What Selma Should Mean To Credit Unions
This weekend the nation marked the 50th anniversary of the march on Selma. The “bloody Sunday” riots jolted the nation into passing the Civil Rights Act in 1965 by making it impossible for the entire nation to ignore the fact that racial inequality and injustice were ultimately incompatible with American ideals. It also got me thinking about the role that financial institutions play in bringing about equality.
Regardless of your political persuasion, I would hope that all of us could agree that a secure place in which to place one’s money and get a loan at a fair price is fundamental to achieving equality. Last week marked the 150th anniversary of the chartering by Congress of the Freedman’s Savings and Trust Company. Within weeks of Congress’ passage of the 13th Amendment abolishing slavery, abolitionists realized that freed slaves needed a place to save and grow their money.
Unfortunately, the creation of the bank also symbolizes just what a complicated and winding road the march toward racial equality can be. Despite its noble ideals, the bank was closed down in 1874. The meager savings of tens of thousands of African-American depositers were lost – remember this was in the age before Share Insurance. According to Comptroller Thomas J. Curry, the bank failed as a result of expanded investment authority it was given in 1870 which allowed it to invest half of its deposits in riskier assets.
In some ways, credit unions are the descendants of this noble but failed effort. I like to point out to people that when Congress authorized federal credit unions during the depths of the Depression, or when states like New York authorized credit unions decades earlier, these institutions weren’t being created because policy makers assumed that people were being treated fairly irrespective of their race, color or creed. On the contrary, credit unions are an implicit recognition that there are distinct groups of individuals who are systematically being denied access to mainstream finances. By allowing these groups to legally pool their assets and not be taxed for doing so, the hope was, and in some respects still is, that individuals can gain the economic strength that helps bring about the political equality that the marchers in Selma were seeking 50 years ago.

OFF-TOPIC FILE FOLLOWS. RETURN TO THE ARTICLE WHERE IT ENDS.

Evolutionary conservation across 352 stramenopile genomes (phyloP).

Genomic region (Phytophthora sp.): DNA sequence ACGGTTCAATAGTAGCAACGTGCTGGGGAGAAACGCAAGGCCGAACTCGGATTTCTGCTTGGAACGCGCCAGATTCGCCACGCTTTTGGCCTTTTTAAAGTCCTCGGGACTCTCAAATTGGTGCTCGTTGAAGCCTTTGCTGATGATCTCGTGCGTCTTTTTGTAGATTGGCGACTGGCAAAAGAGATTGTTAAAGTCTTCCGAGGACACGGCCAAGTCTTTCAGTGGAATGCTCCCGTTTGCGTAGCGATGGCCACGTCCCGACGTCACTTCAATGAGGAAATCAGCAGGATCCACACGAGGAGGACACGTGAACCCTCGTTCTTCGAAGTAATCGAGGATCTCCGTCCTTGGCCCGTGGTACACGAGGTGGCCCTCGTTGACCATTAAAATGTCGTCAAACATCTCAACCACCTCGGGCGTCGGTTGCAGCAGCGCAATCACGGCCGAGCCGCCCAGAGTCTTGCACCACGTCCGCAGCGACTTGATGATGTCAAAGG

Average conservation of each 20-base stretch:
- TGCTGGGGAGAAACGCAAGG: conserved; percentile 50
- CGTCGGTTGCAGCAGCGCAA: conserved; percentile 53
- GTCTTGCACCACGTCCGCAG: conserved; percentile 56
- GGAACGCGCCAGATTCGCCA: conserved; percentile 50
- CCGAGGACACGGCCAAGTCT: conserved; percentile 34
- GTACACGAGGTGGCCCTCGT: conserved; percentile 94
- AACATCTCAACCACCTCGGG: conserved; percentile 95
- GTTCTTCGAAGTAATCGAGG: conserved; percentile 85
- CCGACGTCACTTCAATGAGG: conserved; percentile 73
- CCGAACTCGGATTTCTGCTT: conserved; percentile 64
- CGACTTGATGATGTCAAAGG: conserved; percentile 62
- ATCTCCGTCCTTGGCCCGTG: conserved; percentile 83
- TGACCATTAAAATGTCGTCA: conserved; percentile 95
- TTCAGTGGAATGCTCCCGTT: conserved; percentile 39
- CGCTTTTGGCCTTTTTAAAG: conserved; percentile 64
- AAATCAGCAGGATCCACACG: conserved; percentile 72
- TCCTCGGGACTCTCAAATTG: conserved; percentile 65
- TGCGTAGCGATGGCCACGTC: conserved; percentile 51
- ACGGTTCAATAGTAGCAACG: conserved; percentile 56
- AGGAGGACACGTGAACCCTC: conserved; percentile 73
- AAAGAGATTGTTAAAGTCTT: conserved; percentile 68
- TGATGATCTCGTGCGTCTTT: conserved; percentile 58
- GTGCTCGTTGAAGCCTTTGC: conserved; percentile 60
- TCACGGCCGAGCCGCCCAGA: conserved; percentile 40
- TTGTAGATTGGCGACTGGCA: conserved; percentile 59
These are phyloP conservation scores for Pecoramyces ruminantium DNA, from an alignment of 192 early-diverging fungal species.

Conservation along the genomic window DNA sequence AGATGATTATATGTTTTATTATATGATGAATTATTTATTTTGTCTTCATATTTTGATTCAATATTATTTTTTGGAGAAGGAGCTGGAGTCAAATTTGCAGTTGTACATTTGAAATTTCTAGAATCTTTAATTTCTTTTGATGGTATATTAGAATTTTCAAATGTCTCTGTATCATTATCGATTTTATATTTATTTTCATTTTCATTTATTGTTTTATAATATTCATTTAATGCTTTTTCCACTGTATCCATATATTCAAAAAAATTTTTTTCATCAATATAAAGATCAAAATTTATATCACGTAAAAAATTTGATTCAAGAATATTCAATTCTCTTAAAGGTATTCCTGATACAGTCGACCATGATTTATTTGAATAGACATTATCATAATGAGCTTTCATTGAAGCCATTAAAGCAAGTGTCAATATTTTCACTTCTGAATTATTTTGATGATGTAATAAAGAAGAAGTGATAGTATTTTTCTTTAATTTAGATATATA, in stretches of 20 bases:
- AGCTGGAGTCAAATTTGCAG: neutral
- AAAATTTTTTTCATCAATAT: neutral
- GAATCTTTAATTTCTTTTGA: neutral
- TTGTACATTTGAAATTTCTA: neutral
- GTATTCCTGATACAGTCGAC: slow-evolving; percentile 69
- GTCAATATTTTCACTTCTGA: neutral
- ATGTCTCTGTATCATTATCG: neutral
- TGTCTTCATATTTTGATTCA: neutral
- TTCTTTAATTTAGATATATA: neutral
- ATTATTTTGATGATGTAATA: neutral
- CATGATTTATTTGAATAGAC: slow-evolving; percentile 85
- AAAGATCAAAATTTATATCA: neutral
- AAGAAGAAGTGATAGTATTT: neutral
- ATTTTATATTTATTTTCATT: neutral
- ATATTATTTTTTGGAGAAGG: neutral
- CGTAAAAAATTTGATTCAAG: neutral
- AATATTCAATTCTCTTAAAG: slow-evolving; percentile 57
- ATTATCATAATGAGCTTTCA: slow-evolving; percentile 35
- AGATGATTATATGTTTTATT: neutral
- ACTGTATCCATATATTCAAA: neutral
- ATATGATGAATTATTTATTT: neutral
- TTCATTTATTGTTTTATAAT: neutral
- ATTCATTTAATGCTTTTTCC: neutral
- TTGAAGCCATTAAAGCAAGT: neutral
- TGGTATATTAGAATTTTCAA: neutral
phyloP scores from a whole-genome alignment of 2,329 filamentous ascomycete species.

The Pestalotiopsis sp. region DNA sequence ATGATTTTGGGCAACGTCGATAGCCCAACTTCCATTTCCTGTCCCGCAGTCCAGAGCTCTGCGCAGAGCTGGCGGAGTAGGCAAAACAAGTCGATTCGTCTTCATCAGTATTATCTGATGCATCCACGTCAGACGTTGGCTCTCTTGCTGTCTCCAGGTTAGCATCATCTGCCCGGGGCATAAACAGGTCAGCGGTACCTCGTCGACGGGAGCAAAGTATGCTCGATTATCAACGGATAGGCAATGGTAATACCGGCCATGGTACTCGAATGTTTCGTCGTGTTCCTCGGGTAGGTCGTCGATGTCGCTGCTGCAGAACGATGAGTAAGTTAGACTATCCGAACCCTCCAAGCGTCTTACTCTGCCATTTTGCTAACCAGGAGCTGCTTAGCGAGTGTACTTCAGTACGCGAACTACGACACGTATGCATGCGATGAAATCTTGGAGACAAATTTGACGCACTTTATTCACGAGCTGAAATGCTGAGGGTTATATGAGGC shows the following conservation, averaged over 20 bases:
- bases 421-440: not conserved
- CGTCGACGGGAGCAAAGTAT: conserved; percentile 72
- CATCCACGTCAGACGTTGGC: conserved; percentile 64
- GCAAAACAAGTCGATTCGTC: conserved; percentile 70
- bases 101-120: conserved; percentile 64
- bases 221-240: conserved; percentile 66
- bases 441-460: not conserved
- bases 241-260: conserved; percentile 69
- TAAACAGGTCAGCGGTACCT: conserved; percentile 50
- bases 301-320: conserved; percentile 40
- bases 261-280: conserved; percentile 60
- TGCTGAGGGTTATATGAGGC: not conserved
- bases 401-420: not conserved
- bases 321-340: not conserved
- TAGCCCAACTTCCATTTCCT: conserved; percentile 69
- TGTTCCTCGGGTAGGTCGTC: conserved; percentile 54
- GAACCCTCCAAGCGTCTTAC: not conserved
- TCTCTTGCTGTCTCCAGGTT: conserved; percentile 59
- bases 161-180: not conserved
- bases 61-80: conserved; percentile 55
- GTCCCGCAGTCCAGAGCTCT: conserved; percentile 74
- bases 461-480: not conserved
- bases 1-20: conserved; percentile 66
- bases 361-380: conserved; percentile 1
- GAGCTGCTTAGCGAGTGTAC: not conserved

How are credit unions doing in aiding minority groups? It depends what statistics you check. For example, according to a 2014 NCUA report, 11% of all federally insured credit unions were classified as minority depository institutions. Half of these were run by African-Americans and have about 871,000 members. Interestingly, Texas (96), California (68) and New York (56) had the highest concentration of aggregate minority depository institutions.
Look a little further though, and the numbers are not quite as encouraging. For example, 94 of these depository institutions have CAMEL ratings of 4 or 5. In addition, 239 of these institutions are, in the words of the NCUA report, “experiencing challenges in meeting operating costs.” A large part of the reason some of these institutions are struggling no doubt reflects the trends buffeting the industry as a whole. If you are not large, or growing quickly, chances are you are struggling. But I would suggest another reason these institutions face obstacles is because helping people of modest means is more expensive than cherry picking the middle class consumer, which brings me to the punch-line of today’s blog. Credit unions do have a unique statutory obligation to people of modest means. This is an obligation that credit unions shouldn’t and can’t run away from. This is why I cringe every time I hear credit unions point out that helping persons of modest means isn’t their only obligation or that it is simply too expensive to cost-effectively provide banking services to this population. Let’s make sure we have the statutory and regulatory flexibility we need to provide financial services and then make sure that every credit union strives to meet this obligation, otherwise, we are doing nothing but hiding behind our ideals.